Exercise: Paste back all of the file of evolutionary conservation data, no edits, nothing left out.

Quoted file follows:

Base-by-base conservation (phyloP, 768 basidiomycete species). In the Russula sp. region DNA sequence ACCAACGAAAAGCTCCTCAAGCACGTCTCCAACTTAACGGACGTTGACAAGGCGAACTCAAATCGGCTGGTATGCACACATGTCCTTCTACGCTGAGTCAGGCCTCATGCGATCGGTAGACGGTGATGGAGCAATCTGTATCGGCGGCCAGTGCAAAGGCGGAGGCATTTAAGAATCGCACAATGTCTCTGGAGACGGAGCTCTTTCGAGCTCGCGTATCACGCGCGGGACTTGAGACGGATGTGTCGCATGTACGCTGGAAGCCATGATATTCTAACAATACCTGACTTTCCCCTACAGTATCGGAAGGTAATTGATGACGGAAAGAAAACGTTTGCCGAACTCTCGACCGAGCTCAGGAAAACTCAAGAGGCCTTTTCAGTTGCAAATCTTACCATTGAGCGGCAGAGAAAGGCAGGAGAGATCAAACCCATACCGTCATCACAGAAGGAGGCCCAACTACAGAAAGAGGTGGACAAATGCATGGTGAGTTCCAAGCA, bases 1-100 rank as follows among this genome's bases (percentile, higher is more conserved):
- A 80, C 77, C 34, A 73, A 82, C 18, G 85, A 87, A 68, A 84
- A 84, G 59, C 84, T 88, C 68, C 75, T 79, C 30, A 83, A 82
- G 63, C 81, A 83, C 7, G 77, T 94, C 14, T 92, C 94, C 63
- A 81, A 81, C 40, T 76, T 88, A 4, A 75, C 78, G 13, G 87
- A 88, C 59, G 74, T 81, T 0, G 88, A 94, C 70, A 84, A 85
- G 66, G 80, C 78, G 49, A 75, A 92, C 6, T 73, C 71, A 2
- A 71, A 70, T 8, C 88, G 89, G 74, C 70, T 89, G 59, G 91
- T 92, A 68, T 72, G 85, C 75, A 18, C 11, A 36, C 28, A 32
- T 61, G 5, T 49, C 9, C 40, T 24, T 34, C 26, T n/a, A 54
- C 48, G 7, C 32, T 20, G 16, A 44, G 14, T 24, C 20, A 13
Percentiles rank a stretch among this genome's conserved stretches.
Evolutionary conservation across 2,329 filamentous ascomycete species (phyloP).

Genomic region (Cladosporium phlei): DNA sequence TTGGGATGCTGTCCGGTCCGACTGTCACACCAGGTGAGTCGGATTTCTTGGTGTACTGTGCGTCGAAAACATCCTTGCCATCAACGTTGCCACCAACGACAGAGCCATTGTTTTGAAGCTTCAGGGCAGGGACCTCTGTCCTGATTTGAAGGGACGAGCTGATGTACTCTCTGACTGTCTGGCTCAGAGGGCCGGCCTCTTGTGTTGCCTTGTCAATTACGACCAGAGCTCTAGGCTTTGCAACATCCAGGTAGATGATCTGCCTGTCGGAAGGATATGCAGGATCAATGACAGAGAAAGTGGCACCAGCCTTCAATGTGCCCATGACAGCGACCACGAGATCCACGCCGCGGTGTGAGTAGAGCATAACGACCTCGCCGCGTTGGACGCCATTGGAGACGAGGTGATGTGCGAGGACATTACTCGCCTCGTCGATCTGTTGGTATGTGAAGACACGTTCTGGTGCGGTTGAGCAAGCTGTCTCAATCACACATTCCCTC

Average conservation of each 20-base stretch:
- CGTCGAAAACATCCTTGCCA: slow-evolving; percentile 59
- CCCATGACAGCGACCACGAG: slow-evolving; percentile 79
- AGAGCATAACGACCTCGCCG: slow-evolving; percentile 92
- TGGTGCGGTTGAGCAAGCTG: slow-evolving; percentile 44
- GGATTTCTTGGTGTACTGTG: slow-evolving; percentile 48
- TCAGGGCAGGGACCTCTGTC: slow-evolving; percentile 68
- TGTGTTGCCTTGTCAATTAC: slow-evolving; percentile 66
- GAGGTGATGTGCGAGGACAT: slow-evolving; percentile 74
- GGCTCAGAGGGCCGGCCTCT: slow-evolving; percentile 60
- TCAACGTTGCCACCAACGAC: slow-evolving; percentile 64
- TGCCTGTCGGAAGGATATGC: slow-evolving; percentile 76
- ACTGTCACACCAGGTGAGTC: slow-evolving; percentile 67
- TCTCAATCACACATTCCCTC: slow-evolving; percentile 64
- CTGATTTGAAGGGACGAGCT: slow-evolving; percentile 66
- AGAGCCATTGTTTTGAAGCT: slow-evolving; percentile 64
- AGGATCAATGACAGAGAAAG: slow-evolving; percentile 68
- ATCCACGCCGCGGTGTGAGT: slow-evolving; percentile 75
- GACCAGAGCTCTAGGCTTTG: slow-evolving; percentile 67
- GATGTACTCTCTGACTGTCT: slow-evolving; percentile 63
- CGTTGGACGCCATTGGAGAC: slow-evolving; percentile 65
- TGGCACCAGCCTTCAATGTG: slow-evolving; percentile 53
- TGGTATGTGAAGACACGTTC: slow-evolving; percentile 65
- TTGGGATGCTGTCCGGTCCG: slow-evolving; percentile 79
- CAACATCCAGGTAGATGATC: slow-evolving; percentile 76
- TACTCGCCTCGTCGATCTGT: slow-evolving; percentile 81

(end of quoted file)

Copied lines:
Base-by-base conservation (phyloP, 768 basidiomycete species). In the Russula sp. region DNA sequence ACCAACGAAAAGCTCCTCAAGCACGTCTCCAACTTAACGGACGTTGACAAGGCGAACTCAAATCGGCTGGTATGCACACATGTCCTTCTACGCTGAGTCAGGCCTCATGCGATCGGTAGACGGTGATGGAGCAATCTGTATCGGCGGCCAGTGCAAAGGCGGAGGCATTTAAGAATCGCACAATGTCTCTGGAGACGGAGCTCTTTCGAGCTCGCGTATCACGCGCGGGACTTGAGACGGATGTGTCGCATGTACGCTGGAAGCCATGATATTCTAACAATACCTGACTTTCCCCTACAGTATCGGAAGGTAATTGATGACGGAAAGAAAACGTTTGCCGAACTCTCGACCGAGCTCAGGAAAACTCAAGAGGCCTTTTCAGTTGCAAATCTTACCATTGAGCGGCAGAGAAAGGCAGGAGAGATCAAACCCATACCGTCATCACAGAAGGAGGCCCAACTACAGAAAGAGGTGGACAAATGCATGGTGAGTTCCAAGCA, bases 1-100 rank as follows among this genome's bases (percentile, higher is more conserved):
- A 80, C 77, C 34, A 73, A 82, C 18, G 85, A 87, A 68, A 84
- A 84, G 59, C 84, T 88, C 68, C 75, T 79, C 30, A 83, A 82
- G 63, C 81, A 83, C 7, G 77, T 94, C 14, T 92, C 94, C 63
- A 81, A 81, C 40, T 76, T 88, A 4, A 75, C 78, G 13, G 87
- A 88, C 59, G 74, T 81, T 0, G 88, A 94, C 70, A 84, A 85
- G 66, G 80, C 78, G 49, A 75, A 92, C 6, T 73, C 71, A 2
- A 71, A 70, T 8, C 88, G 89, G 74, C 70, T 89, G 59, G 91
- T 92, A 68, T 72, G 85, C 75, A 18, C 11, A 36, C 28, A 32
- T 61, G 5, T 49, C 9, C 40, T 24, T 34, C 26, T n/a, A 54
- C 48, G 7, C 32, T 20, G 16, A 44, G 14, T 24, C 20, A 13
Percentiles rank a stretch among this genome's conserved stretches.
Evolutionary conservation across 2,329 filamentous ascomycete species (phyloP).

Genomic region (Cladosporium phlei): DNA sequence TTGGGATGCTGTCCGGTCCGACTGTCACACCAGGTGAGTCGGATTTCTTGGTGTACTGTGCGTCGAAAACATCCTTGCCATCAACGTTGCCACCAACGACAGAGCCATTGTTTTGAAGCTTCAGGGCAGGGACCTCTGTCCTGATTTGAAGGGACGAGCTGATGTACTCTCTGACTGTCTGGCTCAGAGGGCCGGCCTCTTGTGTTGCCTTGTCAATTACGACCAGAGCTCTAGGCTTTGCAACATCCAGGTAGATGATCTGCCTGTCGGAAGGATATGCAGGATCAATGACAGAGAAAGTGGCACCAGCCTTCAATGTGCCCATGACAGCGACCACGAGATCCACGCCGCGGTGTGAGTAGAGCATAACGACCTCGCCGCGTTGGACGCCATTGGAGACGAGGTGATGTGCGAGGACATTACTCGCCTCGTCGATCTGTTGGTATGTGAAGACACGTTCTGGTGCGGTTGAGCAAGCTGTCTCAATCACACATTCCCTC

Average conservation of each 20-base stretch:
- CGTCGAAAACATCCTTGCCA: slow-evolving; percentile 59
- CCCATGACAGCGACCACGAG: slow-evolving; percentile 79
- AGAGCATAACGACCTCGCCG: slow-evolving; percentile 92
- TGGTGCGGTTGAGCAAGCTG: slow-evolving; percentile 44
- GGATTTCTTGGTGTACTGTG: slow-evolving; percentile 48
- TCAGGGCAGGGACCTCTGTC: slow-evolving; percentile 68
- TGTGTTGCCTTGTCAATTAC: slow-evolving; percentile 66
- GAGGTGATGTGCGAGGACAT: slow-evolving; percentile 74
- GGCTCAGAGGGCCGGCCTCT: slow-evolving; percentile 60
- TCAACGTTGCCACCAACGAC: slow-evolving; percentile 64
- TGCCTGTCGGAAGGATATGC: slow-evolving; percentile 76
- ACTGTCACACCAGGTGAGTC: slow-evolving; percentile 67
- TCTCAATCACACATTCCCTC: slow-evolving; percentile 64
- CTGATTTGAAGGGACGAGCT: slow-evolving; percentile 66
- AGAGCCATTGTTTTGAAGCT: slow-evolving; percentile 64
- AGGATCAATGACAGAGAAAG: slow-evolving; percentile 68
- ATCCACGCCGCGGTGTGAGT: slow-evolving; percentile 75
- GACCAGAGCTCTAGGCTTTG: slow-evolving; percentile 67
- GATGTACTCTCTGACTGTCT: slow-evolving; percentile 63
- CGTTGGACGCCATTGGAGAC: slow-evolving; percentile 65
- TGGCACCAGCCTTCAATGTG: slow-evolving; percentile 53
- TGGTATGTGAAGACACGTTC: slow-evolving; percentile 65
- TTGGGATGCTGTCCGGTCCG: slow-evolving; percentile 79
- CAACATCCAGGTAGATGATC: slow-evolving; percentile 76
- TACTCGCCTCGTCGATCTGT: slow-evolving; percentile 81